Unnecessary Field Validations

by Krishna on August 25, 2007

I was reading this interesting article from Haacked.com about email validation. The author Phil Haack illustrates how most email validations are really too strict because the RFC (Request for Comments) really had a much liberal interpretation of what characters an email address can have. Although in practice, most mainstream email services (like Yahoo! Mail and Gmail) do have certain email address conventions, there will be a few valid email addresses that do not get through.

Here are a couple of validations on other common fields that can be frustrating for people:

  1. Phone numbers: Many novice developers instinctively go and put an all-digit validation or a masked edit (like “(111) 555‑9999”) to the field. This is wrong for many reasons:
    1. You may have mnemonic phone numbers like 800-ASK-ABCD, which use alphabets.
    2. International phone numbers will require additional digits and characters.
    3. Phone extensions and special codes (#, *, etc.) for reaching people may not pass such validation.
    4. People may want to use their unique way of viewing phone numbers like, say, 111.555.9999.
  2. Names: The most common interface for names is having 3 text boxes — two large ones for first name and last name respectively and a short one for the middle initial. And the validations are usually always alphabet-only. Again, the issues are:
    1. How do you represent a name like “Warnakulasuriya Patabendige Ushantha Joseph Chaminda Vaas”? OK, I am being a little extreme there, but many non-American-born people have more than 3 words in their names, including me.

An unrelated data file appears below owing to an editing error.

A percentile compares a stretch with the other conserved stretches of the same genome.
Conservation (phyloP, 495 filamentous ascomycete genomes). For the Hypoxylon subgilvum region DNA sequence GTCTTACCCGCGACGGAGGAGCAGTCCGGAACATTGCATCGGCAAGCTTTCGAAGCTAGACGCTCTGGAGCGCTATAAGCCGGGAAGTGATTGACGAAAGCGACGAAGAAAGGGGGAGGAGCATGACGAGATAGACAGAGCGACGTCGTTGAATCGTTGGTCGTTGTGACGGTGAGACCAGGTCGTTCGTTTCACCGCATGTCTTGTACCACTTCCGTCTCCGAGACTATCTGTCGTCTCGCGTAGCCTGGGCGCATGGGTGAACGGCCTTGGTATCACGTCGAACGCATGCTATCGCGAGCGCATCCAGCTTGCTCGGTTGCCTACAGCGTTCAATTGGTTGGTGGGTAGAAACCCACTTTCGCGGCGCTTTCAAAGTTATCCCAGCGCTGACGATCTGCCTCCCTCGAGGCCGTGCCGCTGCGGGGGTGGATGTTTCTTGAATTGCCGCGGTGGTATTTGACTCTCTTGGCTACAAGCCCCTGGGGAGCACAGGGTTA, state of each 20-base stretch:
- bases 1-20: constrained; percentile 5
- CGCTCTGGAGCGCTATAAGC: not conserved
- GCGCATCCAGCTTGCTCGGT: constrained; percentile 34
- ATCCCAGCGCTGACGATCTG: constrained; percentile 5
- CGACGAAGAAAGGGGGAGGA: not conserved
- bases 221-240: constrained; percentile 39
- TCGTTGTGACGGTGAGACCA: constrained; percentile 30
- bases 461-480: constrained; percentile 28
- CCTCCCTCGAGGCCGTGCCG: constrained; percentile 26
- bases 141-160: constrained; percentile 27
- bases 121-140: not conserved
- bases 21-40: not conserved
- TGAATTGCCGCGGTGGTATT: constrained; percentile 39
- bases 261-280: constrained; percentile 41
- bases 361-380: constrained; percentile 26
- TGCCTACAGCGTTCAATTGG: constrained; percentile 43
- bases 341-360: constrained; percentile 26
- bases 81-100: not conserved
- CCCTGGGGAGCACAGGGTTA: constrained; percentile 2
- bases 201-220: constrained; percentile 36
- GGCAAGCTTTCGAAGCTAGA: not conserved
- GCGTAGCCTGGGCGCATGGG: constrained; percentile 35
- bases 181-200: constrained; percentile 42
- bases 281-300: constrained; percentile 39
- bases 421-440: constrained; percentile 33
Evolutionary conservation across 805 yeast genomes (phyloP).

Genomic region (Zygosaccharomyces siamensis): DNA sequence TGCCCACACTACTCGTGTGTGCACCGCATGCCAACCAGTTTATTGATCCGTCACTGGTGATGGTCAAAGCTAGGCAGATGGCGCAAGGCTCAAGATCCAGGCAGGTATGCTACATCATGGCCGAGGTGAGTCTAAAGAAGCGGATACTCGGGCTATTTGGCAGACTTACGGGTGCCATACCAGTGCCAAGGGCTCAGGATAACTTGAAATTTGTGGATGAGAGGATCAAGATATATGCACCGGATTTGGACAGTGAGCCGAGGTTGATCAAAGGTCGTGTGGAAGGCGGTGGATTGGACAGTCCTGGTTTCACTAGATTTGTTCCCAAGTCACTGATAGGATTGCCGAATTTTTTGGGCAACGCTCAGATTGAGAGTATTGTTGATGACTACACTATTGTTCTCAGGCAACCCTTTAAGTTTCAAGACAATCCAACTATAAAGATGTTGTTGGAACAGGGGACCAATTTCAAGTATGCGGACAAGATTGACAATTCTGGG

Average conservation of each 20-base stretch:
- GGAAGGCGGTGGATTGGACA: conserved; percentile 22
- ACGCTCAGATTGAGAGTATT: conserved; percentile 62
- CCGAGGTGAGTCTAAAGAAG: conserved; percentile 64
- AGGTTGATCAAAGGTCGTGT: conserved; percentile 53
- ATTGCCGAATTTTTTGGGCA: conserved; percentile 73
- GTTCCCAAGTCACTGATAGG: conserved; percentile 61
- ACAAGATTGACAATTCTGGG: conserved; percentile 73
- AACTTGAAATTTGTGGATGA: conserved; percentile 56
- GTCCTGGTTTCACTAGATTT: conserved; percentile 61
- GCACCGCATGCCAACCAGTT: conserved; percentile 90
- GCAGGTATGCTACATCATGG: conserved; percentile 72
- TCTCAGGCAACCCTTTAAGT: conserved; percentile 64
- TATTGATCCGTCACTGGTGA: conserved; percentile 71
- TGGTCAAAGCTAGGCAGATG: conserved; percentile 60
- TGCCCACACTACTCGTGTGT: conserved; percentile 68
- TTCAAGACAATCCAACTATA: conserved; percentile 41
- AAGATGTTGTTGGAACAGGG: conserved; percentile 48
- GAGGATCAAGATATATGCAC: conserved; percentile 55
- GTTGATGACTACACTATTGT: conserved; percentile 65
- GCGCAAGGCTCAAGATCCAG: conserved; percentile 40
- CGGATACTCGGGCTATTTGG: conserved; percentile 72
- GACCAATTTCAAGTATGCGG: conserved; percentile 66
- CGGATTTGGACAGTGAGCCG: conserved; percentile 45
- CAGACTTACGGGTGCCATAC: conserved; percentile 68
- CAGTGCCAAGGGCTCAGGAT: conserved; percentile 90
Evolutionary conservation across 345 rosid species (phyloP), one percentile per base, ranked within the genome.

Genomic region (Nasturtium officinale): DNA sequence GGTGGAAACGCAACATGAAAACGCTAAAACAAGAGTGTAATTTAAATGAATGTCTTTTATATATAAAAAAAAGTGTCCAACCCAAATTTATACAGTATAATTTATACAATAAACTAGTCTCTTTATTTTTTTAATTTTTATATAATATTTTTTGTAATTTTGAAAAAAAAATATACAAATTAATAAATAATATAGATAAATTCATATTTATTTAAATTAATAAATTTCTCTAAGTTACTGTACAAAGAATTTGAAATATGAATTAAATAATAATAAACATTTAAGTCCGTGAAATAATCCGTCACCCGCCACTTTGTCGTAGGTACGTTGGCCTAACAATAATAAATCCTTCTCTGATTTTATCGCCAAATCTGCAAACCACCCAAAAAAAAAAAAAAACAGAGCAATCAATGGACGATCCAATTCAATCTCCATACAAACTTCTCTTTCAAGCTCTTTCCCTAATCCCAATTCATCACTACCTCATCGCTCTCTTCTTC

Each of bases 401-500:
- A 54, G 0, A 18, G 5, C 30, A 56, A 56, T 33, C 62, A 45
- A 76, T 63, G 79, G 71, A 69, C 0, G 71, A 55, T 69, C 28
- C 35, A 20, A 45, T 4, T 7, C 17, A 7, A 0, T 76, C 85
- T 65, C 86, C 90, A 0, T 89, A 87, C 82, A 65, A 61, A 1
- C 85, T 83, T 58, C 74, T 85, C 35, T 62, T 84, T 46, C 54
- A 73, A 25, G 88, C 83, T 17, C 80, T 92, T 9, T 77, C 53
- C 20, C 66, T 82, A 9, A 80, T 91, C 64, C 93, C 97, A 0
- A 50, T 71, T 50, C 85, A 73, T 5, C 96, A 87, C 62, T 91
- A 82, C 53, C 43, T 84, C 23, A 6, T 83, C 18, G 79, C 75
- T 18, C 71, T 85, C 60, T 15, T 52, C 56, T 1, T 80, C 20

2. On the other hand, some people don’t have a middle initial. My wife (with only 2 words in her name) had a problem with the US Citizenship and Immigration Services (USCIS) website; fortunately, it was only a warning and not a complete block.
    3. Names can contain numbers and punctuation marks. Like “John Smith, Jr.”, “Daniel D’Souza”, “Mary Wilson-Smith”, “Jack Ford, III”, etc.
    4. European names can contain more than the normal ASCII set characters.

I am not saying that such user interfaces are dumb. Far from it, there are good reasons why people may want such an interface. In the case of the name fields, for example, administrators may want to search individually on first and last names, and the application must force the end user to specify them separately. Many people are more comfortable with reading a list of users with last names starting first, like “Smith, John” rather than “John Smith”.

Also, some applications do try to get around some of the issues by having separate fields for country codes and extensions, or even the three parts of the phone number itself. Such a function may be useful if you want to, say, show only people with a phone number in the United States or a regional area code. I can think of salespeople needing such functionality for cold calling purposes.

However, my point remains. Many times, developers add such functionality without any thought about the end user. Usually, they have seen some other similar user interface and think it is the right thing to do. I plead guilty to having done the same thing in the past.